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with Esurance. Father signed the Release individually and as class representative of all those entitled to recover for the wrongful death of Mother pursuant to section 537.080.[1] The Release described the consideration as $150,000, the full extent of the UM coverage, and released Esurance and its agents from all claims relating to Mother's accident " specifically limited to any and all claims made under or relating to the Esurance Insurance Company, Policy Number PAMO-003506483." The Release also described the allocation of the UM coverage such that $143,612.25 would be paid to Father, and $6,387.75 would be paid to resolve a hospital lien. The Release was accompanied by affidavits signed by Grandparents confirming their agreement with the terms of the Release and with the allocation of the UM proceeds.

Proceedings in 10CY-CV08631

On July 28, 2010, Esurance prepared and filed a petition for " Approval of Wrongful Death Settlement" in the Clay County Circuit Court. The petition named Father, the Minors, and Grandparents, as plaintiffs, and Esurance as defendant. The petition identified Father as " class representative" of the class of persons entitled to bring a wrongful death claim pursuant to section 537.080. The petition noted that the named plaintiffs had made a claim against Esurance as a result of Mother's accident, referenced the agreement reached to resolve the claim by paying out the UM policy limits in the manner allocated in the Release, and noted that the settlement would " serve to extinguish any and all claims of Plaintiffs against Defendant arising from the insurance policy obtained by decedent from Defendant." None of the plaintiffs identified in the petition were represented by counsel. Though the Minors were named plaintiffs in the proceeding, they were not represented by a duly-appointed next friend, guardian, or conservator.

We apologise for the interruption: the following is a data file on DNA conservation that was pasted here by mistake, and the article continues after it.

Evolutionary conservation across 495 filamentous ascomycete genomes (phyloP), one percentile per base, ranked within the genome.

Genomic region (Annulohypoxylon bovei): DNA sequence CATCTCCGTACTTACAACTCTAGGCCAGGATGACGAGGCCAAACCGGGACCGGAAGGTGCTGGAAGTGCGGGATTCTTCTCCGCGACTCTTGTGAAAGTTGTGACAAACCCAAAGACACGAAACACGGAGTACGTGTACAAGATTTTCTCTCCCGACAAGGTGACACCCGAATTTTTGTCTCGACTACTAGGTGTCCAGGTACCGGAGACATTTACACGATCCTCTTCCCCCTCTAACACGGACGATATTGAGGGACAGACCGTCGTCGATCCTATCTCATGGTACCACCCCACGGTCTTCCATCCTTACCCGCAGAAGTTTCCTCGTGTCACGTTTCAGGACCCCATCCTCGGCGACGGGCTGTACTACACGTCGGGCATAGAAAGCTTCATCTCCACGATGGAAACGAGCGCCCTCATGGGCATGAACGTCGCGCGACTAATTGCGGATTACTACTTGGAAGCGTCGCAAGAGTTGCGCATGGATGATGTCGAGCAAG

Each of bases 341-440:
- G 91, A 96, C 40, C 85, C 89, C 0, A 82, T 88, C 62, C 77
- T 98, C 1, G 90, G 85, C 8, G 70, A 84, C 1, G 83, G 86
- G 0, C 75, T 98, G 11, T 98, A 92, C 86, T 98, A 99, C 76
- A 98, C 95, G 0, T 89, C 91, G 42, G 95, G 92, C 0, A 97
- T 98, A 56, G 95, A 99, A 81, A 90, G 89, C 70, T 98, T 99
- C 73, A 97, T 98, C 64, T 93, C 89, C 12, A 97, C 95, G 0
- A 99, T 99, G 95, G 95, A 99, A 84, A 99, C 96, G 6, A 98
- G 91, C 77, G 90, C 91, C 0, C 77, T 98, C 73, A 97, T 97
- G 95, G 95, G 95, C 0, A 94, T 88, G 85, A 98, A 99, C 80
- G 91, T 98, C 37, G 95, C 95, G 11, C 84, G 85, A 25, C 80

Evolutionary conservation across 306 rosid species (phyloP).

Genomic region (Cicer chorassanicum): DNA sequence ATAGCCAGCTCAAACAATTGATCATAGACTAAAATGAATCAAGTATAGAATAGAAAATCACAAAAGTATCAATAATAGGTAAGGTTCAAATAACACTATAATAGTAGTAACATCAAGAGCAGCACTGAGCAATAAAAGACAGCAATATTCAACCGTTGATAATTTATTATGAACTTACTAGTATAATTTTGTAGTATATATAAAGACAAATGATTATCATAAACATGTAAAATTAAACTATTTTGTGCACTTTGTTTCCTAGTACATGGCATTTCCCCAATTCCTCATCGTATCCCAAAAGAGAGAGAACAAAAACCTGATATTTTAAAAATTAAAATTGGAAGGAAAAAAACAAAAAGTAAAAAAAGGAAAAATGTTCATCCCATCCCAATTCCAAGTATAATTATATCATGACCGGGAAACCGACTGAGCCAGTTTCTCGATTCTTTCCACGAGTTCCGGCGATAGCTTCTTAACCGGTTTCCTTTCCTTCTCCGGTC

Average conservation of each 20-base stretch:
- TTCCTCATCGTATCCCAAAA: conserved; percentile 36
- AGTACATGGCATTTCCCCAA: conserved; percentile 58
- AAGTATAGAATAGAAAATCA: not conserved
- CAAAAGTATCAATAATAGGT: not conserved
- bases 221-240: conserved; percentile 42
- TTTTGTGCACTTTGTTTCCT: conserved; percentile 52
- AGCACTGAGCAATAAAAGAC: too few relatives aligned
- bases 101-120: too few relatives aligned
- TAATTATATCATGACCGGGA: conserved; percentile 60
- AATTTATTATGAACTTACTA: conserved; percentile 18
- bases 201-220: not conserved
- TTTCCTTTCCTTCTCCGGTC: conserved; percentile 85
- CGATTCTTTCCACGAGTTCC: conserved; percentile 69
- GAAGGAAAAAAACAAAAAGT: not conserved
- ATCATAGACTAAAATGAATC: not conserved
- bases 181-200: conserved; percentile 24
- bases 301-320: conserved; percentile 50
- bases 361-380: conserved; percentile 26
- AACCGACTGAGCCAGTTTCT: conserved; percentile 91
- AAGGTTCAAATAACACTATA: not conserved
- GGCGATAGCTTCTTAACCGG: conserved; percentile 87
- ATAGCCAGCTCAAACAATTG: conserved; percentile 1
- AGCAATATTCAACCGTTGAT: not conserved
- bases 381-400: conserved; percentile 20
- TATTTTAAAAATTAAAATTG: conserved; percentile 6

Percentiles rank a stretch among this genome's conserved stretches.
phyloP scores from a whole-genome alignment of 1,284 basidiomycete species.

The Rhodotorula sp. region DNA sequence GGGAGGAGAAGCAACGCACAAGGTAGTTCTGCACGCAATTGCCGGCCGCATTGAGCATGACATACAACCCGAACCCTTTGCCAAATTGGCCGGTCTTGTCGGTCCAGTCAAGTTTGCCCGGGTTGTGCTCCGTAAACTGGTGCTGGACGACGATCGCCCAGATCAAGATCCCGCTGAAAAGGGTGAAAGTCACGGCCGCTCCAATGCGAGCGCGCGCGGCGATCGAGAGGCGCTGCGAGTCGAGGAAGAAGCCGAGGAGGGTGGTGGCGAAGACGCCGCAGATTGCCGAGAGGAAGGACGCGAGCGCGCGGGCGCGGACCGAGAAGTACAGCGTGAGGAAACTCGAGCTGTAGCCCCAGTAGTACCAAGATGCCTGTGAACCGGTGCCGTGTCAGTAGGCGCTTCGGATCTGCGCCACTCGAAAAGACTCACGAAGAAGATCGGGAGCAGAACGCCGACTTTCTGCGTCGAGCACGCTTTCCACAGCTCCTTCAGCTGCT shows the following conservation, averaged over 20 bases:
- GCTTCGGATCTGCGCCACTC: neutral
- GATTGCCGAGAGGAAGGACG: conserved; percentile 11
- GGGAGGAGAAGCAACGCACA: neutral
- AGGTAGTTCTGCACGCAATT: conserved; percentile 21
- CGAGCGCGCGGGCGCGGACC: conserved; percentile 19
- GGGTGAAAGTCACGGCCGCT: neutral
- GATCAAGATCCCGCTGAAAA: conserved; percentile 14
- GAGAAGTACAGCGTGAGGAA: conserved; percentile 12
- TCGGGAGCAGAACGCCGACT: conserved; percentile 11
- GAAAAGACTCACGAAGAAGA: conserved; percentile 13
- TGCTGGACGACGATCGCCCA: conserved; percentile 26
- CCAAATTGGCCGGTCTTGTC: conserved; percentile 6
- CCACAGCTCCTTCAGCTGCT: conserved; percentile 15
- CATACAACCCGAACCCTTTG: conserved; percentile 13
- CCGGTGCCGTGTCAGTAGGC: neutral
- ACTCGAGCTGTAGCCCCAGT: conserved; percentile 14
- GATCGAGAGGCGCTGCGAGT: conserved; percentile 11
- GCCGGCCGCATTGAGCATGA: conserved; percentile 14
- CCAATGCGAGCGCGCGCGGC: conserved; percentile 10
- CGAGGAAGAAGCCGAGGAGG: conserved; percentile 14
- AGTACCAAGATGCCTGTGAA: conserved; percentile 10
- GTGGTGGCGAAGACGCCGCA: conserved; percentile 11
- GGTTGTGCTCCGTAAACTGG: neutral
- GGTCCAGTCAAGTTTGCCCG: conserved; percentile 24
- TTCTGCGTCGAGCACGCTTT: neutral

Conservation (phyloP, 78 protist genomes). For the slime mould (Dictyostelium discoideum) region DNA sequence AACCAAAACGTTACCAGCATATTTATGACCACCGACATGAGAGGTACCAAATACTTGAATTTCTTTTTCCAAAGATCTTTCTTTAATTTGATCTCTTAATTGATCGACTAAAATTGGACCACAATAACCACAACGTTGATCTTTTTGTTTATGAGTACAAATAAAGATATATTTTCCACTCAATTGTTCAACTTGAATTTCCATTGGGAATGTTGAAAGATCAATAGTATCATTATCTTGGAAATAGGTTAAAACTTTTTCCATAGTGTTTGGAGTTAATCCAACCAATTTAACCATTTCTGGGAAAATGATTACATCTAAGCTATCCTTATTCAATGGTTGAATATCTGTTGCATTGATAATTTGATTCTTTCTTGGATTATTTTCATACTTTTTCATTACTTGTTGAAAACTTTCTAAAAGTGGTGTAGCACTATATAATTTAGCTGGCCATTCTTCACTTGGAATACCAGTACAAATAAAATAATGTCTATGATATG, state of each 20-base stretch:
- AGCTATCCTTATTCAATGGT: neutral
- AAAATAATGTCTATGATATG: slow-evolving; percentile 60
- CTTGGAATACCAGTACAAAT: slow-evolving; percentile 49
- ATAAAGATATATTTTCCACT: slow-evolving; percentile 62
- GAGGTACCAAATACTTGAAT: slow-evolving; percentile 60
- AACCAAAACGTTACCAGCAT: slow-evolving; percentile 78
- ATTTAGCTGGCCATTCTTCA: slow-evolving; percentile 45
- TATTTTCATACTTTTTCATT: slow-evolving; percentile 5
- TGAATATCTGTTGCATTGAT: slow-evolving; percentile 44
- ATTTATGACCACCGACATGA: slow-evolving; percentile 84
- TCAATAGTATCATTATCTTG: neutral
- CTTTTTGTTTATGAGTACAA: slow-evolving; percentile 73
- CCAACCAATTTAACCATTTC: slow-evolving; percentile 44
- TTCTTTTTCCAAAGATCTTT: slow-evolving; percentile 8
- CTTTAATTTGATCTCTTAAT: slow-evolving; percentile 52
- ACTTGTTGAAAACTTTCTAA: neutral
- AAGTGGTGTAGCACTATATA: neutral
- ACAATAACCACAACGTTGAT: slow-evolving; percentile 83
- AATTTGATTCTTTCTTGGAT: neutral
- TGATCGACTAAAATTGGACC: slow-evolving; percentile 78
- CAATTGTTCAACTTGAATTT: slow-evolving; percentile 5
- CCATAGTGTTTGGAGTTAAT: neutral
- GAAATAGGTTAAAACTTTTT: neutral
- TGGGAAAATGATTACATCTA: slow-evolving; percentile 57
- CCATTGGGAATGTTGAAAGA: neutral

A hearing was conducted on August 13, 2010. Father and the Minors attended the hearing, along with an attorney for Esurance. Esurance called Father to testify, and Father reiterated the terms of the settlement and Release as outlined in the petition. Father testified that the settlement was in the best interests of Father, the Minors, and Grandparents and requested approval of the settlement and Release. When asked by the trial court, Father confirmed that the Minors lived with him, that he was still serving as their natural father and natural guardian, and that he was taking care of their needs.

The trial court orally approved the settlement at the hearing. Esurance tendered a check to Father for $143,612.25 on the record, and Father acknowledged receipt of the check.